Published: March 1, 2009

Next time you shake your female colleague’s hand, you may want to visit the washroom.

Women carry a greater variety of bacteria on their hands than men, according to a CU study that took samples from 51 college students. Using a new, highly detailed system for detecting bacteria, the researchers found more types of bacteria than expected on everyone’s hands — with about 150 different species living on a typical hand.

“I view humans as ‘continents’ of microscopic ecological zones with the kind of diversity comparable to deep oceans or tropical jungles,” says professor and lead study author Noah Fierer of ecology and evolutionary biology. “Today we have the ability to answer large-scale questions about these complex microbial communities and their implications for human health that we weren’t even asking six months or a year ago.”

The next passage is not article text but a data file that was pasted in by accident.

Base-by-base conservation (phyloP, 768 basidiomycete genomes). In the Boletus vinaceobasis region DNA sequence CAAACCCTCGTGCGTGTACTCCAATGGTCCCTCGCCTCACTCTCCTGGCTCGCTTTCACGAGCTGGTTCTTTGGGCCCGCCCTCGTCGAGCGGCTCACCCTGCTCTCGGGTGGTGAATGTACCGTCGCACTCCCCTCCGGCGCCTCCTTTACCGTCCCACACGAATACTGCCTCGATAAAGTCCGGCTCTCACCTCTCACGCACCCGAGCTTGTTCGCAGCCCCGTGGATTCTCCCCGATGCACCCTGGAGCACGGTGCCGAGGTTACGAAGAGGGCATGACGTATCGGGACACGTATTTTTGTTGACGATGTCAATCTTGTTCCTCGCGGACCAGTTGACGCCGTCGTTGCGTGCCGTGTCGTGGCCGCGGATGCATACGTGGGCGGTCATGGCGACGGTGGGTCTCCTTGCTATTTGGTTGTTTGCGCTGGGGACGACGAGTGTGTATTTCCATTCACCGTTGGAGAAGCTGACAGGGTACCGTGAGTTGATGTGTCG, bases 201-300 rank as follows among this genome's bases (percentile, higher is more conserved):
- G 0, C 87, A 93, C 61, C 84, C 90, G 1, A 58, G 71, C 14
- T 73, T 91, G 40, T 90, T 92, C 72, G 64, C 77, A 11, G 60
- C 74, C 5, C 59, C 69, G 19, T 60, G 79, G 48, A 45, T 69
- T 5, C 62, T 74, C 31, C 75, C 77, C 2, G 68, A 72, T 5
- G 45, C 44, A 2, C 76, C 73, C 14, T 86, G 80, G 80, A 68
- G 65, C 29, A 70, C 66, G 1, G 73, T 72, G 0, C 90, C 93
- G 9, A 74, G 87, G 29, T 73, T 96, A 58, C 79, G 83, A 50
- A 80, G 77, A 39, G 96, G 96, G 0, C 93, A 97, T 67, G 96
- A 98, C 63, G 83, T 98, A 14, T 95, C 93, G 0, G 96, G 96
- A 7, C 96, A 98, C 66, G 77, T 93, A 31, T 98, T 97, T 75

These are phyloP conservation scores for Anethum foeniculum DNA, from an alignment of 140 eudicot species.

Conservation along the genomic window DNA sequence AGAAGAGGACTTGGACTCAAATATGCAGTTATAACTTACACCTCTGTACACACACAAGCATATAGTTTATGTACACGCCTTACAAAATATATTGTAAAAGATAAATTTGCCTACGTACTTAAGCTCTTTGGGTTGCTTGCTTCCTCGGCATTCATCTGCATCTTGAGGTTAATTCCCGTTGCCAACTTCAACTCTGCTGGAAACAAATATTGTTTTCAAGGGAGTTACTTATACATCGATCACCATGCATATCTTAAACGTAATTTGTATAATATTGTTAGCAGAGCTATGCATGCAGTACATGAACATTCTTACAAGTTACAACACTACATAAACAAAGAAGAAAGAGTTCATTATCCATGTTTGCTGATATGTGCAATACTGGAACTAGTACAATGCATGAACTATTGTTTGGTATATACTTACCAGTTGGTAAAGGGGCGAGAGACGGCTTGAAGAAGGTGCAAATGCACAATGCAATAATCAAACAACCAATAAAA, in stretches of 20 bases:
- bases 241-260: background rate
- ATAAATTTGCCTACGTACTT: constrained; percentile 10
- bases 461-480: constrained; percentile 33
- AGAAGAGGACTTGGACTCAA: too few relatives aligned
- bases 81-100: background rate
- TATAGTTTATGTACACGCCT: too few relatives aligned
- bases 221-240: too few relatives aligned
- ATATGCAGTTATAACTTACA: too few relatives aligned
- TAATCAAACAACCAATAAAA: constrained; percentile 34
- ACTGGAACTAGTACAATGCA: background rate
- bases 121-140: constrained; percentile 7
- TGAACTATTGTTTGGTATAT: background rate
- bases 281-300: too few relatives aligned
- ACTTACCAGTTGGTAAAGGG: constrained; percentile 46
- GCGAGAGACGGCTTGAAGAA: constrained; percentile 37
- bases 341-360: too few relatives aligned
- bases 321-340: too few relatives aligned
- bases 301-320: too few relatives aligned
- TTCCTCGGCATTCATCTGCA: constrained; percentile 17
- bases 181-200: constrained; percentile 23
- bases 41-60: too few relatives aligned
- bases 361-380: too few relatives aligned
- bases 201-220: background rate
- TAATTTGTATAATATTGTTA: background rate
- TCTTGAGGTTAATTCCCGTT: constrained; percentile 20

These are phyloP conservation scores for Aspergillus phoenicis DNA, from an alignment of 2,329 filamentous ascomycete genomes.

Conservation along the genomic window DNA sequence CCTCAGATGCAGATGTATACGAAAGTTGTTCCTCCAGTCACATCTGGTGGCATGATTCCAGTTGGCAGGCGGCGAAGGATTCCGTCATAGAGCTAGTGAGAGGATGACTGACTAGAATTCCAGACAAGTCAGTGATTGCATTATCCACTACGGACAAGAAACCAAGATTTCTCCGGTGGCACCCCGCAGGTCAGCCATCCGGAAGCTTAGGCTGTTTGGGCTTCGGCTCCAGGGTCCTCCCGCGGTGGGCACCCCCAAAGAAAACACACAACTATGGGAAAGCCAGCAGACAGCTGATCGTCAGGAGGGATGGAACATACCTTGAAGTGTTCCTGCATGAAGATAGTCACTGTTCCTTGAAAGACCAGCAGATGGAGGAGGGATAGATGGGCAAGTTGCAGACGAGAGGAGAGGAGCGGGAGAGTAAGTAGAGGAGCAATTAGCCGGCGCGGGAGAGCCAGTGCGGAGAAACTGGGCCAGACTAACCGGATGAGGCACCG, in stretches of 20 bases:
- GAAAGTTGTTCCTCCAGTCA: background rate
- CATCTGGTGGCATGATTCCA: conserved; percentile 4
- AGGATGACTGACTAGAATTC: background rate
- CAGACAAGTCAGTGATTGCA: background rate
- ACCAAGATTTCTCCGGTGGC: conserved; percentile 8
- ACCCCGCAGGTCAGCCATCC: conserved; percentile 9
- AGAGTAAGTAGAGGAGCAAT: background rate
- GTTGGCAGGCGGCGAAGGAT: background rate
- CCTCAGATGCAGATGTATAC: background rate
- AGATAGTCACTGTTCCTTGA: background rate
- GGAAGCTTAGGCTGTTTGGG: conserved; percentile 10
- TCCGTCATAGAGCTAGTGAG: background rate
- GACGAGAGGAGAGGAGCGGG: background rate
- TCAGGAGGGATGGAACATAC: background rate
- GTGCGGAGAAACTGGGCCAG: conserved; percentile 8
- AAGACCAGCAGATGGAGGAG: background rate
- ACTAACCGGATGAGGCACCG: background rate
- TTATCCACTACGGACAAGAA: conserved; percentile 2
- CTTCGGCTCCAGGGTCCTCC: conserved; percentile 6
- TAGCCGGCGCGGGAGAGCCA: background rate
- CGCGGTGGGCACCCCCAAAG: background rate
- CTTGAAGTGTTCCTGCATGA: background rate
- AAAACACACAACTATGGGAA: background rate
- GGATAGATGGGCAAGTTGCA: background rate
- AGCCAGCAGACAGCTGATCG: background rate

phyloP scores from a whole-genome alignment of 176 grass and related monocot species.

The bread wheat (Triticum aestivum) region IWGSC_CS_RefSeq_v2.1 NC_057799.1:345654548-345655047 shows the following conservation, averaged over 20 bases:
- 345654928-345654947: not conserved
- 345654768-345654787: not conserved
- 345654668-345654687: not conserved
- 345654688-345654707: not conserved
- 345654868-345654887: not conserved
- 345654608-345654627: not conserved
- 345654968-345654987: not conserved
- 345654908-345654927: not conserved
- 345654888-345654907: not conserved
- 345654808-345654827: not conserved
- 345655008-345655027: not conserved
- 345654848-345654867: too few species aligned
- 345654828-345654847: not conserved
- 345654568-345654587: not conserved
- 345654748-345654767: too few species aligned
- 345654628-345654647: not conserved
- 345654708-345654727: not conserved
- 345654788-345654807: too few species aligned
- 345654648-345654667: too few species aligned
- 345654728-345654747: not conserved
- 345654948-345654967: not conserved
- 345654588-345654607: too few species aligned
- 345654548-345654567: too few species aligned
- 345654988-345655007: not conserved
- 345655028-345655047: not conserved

The greater bacterial diversity found on women’s hands may be attributed to skin pH, as men tend to have more acidic skin and research indicates there are fewer microbes in acidic environments. Hormones, moisturizers, sweat and oil production also could play a role, Fierer says.

The researchers hope the results will help establish a healthy baseline to detect microbial community differences on individuals that are associated with a variety of human diseases. While the researchers stressed regular hand washing has a positive effect, they noted the vast majority of bacteria are nonpathnogenic and some bacteria actually aid in preventing the spread of pathogens.